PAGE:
9 Filipino Dishes You Need to Know

By Carey Jones  |  March 14, 2016

At the center of intercontinental trade routes for millennia, the island nation of the Philippines has been a melting pot for much of its history, and nowhere is that more evident than in its cuisine. With Chinese, Malay, Spanish and even Mexican influences, Filipino fare is wholly distinct from its Southeast Asian neighbors — generally not as spicy, with plenty of pork (more than half of all meat produced in the Philippines is pork), and strong acidic flavors including vinegar and calamansi lime. In recent years, Filipino fare has become increasingly celebrated around the United States, and for good reason, as we discover in our latest episode of Foodways (below). Watch the video for inspiration, and read on for nine Filipino dishes to know — and where to try them.

  • Lechón

    Celebrations in this pork-loving country call for lechón — suckling pig slowly roasted over charcoal on a spit. Though the dish has a Spanish  name, Filipino lechón is distinctly Southeast Asian in flavor, with aromatics including lemongrass and scallions. Once the skin has crisped and the meat all but fallen off the bone, it's served with a liver-laced, vinegar-heavy dipping sauce. The full pork feast is primarily for special occasions, while at restaurants in the US, you're more likely to find dishes such as lechón kawali — the deep-fried pork belly pictured here.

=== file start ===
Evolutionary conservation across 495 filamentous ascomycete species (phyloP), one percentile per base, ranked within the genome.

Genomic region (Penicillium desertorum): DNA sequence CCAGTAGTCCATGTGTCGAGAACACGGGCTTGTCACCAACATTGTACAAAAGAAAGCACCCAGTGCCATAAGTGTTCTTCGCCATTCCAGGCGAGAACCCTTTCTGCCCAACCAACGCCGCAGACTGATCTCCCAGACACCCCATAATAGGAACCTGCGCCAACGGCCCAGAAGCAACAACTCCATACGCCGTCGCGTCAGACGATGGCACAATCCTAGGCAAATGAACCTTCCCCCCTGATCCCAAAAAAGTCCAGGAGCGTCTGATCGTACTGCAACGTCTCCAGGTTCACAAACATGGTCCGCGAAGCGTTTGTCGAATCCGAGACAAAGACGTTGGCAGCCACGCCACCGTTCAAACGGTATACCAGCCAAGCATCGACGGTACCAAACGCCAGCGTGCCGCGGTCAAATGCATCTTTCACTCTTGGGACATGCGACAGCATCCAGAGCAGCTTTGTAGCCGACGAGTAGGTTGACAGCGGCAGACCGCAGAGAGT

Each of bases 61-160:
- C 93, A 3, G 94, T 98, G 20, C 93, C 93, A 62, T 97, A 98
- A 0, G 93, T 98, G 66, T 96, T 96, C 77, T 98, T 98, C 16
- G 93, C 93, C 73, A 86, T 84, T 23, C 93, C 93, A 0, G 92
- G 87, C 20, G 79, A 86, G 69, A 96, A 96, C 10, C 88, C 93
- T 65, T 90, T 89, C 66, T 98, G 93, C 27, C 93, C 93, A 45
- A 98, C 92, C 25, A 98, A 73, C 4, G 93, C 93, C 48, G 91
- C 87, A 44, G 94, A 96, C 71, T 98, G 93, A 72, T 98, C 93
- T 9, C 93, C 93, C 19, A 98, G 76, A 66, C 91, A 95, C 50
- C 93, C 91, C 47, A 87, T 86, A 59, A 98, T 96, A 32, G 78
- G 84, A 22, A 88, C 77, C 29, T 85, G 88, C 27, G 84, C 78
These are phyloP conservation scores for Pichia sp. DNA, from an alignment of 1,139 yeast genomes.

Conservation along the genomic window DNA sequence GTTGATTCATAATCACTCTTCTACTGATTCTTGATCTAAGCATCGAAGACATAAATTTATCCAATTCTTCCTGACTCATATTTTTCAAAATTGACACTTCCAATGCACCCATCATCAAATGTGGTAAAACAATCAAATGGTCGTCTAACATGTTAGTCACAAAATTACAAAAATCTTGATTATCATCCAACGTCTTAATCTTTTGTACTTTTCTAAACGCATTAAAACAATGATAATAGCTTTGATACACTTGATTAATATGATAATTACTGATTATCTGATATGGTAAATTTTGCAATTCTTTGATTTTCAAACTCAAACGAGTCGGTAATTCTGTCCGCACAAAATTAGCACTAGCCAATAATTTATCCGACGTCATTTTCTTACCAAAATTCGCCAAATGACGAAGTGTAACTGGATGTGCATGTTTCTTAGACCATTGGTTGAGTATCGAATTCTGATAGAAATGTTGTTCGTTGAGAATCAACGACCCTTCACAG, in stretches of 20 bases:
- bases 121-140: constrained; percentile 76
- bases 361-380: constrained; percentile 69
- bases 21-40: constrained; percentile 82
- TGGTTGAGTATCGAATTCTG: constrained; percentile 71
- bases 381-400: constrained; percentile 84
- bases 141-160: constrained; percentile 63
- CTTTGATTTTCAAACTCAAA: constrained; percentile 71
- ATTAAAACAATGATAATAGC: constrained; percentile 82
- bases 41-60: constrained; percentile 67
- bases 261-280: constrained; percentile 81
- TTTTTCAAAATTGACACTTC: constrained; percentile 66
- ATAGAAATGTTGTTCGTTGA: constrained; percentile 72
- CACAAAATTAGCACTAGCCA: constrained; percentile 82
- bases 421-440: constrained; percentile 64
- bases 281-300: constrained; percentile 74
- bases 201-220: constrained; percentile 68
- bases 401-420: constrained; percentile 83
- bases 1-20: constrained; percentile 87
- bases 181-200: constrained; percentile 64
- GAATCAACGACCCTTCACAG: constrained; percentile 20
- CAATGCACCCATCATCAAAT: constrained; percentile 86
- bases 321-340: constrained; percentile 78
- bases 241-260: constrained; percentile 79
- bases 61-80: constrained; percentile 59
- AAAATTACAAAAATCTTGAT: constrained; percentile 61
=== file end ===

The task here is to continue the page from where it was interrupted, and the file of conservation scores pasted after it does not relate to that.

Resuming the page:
Where to try: Get the whole pig at Legal Beans, Jersey City or lechón kawali at Ihawan in Queens

  • Adobo

    While considered the national dish of the Philippines, adobo is more of a cooking style — stewing ingredients with vinegar, soy sauce and aromatics. The vinegar aids in preservation, as it does in many of the cuisine's dishes. "In the Philippines, it's 98°F out even when it's pouring rain," says Filipino-American chef Dale Talde. "Acid helps preserve everything — sourness is really the defining flavor in Filipino food." Variations abound: You'll see pork, chicken or beef adobo most often, though seafood and vegetables can be adobo-ed as well; some versions are made with coconut milk, some with hot chiles and some with liver.

    Where to try: Adobo Shack at Brooklyn's Smorgasburg or Kainbigan in Oakland

  • Credit: Lumpia Shack - Smorgasburg


    The Filipino version of spring rolls, lumpia are often deep-fried and come in a number of guises: Lumpiang Shanghai, heavy on the ground pork and served with a sweet-and-sour dipping sauce; Lumpiang Prito, filled with several vegetables and a smaller amount of meat; Lumpiang Sariwa, filled with sautéed meats and vegetables and wrapped in an egg crepe, rather than rolled in rice paper and fried. A number of modern Filipino restaurants in the United States take liberties with the form; Lumpia Shack invokes other popular dishes in their creations, such as kare kare or sisig lumpia. (What are those? Read on.)

    Where to try: Lumpia Shack in NYC or Milkfish in New Orleans

  • Credit: Carey Jones

    Kare Kare

    A rib-sticking stew of slowly braised oxtail, with toasted rice flour to thicken the broth, vegetables such as eggplant and long bean and a healthy dose of peanut butter. More modern versions, such as Dale Talde's pictured above, might include other meats, like short rib. "All the flavor comes at the end," says Talde — when onion, vinegar and tomatoes are added, with shrimp paste, chiles and calamansi as garnishes.